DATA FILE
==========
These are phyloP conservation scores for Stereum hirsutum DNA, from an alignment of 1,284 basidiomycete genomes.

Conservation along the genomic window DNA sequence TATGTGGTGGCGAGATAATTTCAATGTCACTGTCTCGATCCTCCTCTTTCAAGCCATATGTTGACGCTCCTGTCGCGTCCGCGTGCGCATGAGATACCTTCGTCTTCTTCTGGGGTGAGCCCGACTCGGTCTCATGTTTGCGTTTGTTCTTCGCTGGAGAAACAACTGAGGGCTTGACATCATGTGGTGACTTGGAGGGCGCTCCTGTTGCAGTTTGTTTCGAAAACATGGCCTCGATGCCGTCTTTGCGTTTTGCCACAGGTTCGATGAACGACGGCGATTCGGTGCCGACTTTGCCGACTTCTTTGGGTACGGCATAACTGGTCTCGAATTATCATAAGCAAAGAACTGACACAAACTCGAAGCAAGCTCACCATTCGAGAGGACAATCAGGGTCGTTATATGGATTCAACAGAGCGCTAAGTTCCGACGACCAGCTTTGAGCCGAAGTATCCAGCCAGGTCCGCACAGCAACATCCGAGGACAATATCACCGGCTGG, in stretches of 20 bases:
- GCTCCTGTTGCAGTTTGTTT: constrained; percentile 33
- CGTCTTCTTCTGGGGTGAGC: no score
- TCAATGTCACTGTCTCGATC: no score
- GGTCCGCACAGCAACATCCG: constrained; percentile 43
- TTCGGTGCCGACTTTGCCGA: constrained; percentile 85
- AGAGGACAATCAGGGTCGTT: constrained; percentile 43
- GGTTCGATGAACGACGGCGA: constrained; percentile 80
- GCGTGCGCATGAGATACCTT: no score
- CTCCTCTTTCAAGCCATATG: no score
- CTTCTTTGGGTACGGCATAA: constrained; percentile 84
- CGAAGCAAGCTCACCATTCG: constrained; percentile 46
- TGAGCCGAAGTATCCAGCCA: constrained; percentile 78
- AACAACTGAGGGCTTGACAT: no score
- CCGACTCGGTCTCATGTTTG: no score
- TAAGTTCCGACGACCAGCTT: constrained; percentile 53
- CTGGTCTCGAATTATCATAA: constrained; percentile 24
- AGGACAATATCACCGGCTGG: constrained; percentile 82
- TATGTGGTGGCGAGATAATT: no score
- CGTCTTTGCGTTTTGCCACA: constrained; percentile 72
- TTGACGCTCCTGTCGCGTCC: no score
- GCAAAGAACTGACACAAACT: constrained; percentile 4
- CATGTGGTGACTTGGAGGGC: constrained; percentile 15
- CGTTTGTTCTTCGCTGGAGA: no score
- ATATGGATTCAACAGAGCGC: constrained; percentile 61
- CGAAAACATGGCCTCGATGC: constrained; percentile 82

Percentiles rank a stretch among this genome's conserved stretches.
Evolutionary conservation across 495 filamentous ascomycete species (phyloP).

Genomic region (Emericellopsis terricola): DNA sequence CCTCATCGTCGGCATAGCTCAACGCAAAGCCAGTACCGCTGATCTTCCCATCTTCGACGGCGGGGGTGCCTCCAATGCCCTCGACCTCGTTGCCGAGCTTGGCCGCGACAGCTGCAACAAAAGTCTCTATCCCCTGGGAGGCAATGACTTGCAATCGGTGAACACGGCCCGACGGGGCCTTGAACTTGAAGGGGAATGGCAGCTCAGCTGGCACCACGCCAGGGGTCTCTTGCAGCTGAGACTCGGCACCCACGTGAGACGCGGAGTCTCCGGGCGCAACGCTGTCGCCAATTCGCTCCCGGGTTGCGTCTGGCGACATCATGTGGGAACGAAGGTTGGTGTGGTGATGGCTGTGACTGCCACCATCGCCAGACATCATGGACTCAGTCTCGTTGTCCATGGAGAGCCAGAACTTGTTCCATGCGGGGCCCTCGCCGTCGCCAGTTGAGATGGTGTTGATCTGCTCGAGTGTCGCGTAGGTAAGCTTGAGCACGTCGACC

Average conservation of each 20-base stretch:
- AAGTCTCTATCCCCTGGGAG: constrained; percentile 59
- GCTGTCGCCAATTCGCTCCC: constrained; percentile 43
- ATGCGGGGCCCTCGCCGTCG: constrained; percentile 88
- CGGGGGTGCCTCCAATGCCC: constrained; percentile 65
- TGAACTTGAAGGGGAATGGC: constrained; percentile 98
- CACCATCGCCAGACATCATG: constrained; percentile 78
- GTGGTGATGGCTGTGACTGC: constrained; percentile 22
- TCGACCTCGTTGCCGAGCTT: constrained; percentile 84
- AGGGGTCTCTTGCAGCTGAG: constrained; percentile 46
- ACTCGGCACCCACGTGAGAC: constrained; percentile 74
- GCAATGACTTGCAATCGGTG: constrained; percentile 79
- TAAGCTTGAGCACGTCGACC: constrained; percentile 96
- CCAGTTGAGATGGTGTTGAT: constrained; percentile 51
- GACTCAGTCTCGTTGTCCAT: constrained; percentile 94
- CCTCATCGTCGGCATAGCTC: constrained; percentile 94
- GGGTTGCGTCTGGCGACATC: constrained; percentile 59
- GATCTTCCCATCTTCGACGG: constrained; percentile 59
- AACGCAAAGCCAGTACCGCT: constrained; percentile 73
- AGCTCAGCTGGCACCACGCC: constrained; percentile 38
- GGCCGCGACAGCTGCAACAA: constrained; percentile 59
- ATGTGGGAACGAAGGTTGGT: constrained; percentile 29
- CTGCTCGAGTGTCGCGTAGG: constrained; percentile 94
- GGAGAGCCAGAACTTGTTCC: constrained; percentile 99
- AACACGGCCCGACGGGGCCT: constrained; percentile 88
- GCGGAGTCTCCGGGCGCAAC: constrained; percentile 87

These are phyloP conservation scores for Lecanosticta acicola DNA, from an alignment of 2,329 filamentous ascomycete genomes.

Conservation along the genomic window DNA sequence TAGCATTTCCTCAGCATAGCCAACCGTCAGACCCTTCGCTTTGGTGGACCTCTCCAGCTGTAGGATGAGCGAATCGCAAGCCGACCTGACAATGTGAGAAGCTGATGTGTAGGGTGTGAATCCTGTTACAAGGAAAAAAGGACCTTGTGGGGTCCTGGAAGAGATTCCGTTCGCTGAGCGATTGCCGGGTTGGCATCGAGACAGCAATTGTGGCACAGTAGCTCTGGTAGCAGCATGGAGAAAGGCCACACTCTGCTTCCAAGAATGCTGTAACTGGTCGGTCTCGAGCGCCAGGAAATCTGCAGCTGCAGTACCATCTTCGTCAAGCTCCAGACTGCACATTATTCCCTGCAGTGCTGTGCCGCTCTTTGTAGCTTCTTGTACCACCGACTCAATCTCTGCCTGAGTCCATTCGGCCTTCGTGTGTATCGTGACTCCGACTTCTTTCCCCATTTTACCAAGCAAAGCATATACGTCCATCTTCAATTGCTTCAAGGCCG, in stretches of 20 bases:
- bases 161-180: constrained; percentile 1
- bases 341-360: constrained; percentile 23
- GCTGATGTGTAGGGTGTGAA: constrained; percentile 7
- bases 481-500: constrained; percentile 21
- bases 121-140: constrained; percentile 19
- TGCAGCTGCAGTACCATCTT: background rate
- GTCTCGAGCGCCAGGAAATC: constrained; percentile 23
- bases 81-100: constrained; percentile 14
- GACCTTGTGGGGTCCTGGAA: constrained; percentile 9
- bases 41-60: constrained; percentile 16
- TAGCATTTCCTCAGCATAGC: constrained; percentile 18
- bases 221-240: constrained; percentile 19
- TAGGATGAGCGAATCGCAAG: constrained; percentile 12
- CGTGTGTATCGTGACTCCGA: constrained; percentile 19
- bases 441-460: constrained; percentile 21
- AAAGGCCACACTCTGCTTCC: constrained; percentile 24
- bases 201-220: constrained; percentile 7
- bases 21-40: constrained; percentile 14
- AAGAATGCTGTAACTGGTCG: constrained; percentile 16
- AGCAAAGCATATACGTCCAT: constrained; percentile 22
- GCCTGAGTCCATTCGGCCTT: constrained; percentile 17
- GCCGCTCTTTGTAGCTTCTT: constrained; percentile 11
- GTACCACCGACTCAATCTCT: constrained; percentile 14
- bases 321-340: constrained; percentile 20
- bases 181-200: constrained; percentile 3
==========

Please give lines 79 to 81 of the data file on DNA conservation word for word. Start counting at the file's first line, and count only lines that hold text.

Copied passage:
- GCCTGAGTCCATTCGGCCTT: constrained; percentile 17
- GCCGCTCTTTGTAGCTTCTT: constrained; percentile 11
- GTACCACCGACTCAATCTCT: constrained; percentile 14